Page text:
State's tax-free weekend to give shoppers a break
The state's tax-free holiday weekend is designed to give consumers a break on the clothes and shoes their children need to prepare for the return to school.
The event, previously set the first weekend in August, now is held the third weekend of the month. Since school districts are starting their school year later, the dates were moved to fall closer to the first day of school.
Shoppers also will be able to use layaway plans to take advantage of the sales tax holiday.
Texas law limits the exemption, however. Tax still is due on athletic and protective clothing and footwear not normally used for daily wear.
In addition, sales tax is due on accessories, jewelry, handbags, luggage, umbrellas, wallets, watches and similar items.
"Texans will once again take full advantage of this well-deserved tax break to make their dollars go further as they shop for a new school year," said Susan Combs, state comptroller. "Texans are expected to save about $8 for every $100 they spend."
"I predict the sales tax holiday will be one of the best yet, saving families about $54 million in state and local taxes," said Mrs. Combs.
During the previous holidays, shoppers saved approximately $150 million in sales tax, including an estimated $118 million in state sales tax and about $31 million in local sales taxes.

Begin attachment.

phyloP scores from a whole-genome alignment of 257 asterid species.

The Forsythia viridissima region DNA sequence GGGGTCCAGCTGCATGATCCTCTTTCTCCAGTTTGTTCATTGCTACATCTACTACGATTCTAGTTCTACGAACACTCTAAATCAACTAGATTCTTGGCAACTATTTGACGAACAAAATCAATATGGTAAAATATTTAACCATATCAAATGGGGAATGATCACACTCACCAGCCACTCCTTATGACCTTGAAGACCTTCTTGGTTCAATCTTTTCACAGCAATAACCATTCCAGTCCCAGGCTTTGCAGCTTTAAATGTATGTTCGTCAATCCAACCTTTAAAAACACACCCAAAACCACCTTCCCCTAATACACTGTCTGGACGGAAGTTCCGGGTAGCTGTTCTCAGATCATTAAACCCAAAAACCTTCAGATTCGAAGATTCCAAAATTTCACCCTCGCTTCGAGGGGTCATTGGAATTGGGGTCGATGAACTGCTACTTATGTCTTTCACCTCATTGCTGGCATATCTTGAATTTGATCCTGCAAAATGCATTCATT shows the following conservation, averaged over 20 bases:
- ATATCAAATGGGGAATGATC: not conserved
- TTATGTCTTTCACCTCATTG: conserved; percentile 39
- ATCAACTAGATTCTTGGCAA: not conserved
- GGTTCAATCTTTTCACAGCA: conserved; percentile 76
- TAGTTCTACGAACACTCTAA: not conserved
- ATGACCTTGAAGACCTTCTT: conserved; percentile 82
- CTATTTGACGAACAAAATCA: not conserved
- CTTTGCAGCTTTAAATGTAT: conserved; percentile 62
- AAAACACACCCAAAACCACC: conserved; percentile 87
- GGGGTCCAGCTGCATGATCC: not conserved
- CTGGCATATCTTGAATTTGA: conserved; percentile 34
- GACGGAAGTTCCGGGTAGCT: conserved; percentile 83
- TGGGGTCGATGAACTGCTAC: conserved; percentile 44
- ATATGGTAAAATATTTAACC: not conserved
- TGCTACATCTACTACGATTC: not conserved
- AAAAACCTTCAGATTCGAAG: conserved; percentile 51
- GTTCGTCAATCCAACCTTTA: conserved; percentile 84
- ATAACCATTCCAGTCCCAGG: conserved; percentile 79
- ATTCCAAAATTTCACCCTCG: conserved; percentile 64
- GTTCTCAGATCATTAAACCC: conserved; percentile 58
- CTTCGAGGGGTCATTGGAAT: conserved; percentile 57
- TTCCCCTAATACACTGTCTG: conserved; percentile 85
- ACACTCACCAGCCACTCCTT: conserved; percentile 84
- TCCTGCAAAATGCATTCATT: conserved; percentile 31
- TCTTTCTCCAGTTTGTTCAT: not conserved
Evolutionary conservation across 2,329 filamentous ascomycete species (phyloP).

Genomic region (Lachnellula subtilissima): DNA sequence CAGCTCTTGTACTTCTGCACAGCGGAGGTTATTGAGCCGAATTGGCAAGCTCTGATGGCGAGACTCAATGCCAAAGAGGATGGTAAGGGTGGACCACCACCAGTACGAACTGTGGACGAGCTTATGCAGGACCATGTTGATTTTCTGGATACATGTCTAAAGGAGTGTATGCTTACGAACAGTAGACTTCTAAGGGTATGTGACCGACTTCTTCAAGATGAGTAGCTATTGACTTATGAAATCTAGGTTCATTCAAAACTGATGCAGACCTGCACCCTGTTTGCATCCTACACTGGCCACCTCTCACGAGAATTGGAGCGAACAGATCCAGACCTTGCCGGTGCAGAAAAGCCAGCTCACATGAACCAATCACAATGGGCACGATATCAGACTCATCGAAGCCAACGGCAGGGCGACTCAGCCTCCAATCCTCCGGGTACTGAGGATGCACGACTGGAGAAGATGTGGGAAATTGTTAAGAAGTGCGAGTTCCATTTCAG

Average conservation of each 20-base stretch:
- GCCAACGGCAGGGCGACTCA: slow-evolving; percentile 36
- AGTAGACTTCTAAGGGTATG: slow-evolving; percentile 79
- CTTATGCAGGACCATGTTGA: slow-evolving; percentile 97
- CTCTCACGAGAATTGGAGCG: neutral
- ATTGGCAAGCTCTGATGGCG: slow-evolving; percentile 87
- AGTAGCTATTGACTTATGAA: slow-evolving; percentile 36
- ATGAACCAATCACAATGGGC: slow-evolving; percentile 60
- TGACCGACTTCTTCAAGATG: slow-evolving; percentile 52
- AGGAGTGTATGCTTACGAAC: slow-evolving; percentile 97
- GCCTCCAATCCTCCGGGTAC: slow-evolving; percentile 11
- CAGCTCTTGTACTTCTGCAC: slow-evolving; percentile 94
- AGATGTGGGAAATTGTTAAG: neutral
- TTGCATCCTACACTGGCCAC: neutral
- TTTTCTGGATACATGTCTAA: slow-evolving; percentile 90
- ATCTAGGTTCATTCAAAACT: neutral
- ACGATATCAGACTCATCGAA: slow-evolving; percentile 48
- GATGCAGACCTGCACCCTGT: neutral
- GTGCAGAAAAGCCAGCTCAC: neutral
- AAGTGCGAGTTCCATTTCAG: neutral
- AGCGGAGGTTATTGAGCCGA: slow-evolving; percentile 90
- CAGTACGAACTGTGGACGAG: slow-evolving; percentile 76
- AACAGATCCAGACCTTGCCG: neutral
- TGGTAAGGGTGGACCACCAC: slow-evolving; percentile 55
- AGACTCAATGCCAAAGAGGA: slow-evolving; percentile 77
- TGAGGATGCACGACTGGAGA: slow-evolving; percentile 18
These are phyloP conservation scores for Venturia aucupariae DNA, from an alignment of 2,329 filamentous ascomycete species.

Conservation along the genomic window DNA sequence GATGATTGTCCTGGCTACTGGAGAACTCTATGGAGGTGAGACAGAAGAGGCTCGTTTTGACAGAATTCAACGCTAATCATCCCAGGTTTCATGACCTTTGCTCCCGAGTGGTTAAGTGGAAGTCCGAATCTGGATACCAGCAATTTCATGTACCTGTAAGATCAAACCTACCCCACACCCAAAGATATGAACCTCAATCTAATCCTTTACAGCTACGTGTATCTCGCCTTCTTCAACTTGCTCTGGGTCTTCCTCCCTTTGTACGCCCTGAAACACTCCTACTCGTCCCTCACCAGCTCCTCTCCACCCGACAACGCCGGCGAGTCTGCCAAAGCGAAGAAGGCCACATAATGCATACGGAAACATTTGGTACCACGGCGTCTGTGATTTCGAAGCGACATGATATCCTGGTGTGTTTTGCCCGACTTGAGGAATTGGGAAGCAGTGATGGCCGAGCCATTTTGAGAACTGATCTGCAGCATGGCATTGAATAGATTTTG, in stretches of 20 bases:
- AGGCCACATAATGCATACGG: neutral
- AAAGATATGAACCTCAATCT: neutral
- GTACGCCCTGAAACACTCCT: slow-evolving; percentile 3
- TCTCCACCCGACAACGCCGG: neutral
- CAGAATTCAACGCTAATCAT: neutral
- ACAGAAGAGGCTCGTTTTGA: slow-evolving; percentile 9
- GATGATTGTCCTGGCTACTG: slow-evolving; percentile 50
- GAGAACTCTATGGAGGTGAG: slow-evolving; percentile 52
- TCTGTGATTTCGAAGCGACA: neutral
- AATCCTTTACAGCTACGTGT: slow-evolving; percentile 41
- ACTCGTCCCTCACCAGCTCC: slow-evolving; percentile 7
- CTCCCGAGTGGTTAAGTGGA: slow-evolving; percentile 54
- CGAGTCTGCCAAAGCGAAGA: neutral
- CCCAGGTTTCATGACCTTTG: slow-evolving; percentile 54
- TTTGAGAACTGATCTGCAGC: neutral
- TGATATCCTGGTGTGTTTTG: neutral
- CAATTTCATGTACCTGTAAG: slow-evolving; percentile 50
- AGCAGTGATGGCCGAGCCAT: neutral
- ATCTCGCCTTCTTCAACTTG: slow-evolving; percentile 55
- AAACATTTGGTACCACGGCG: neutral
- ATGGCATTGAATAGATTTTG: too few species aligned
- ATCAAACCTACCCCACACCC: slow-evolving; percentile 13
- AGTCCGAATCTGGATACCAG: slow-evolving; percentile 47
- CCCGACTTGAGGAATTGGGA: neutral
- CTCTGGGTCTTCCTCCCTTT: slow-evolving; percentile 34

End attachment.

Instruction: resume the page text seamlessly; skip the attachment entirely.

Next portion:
"The slowing economy means many families are spending a bit more cautiously these days," said the comptroller. "The sales tax holiday is an opportunity to make the dollars go further, and I expect Texans to take full advantage of it."
Since 1999, the clothing sales tax holiday has saved shoppers more than $388 million in state and local sales taxes.
Sales tax holidays are a win-win for Texans, Mrs. Combs added. Consumers save money, and it jump-starts sales revenue because people come from neighboring states and Mexico to spend their money in Texas, she said.
For more information on the tax holiday, consumers can check the comptroller's website at www.window. state.tx.us or phone the taxassistance hotline at (800) 252- 5555.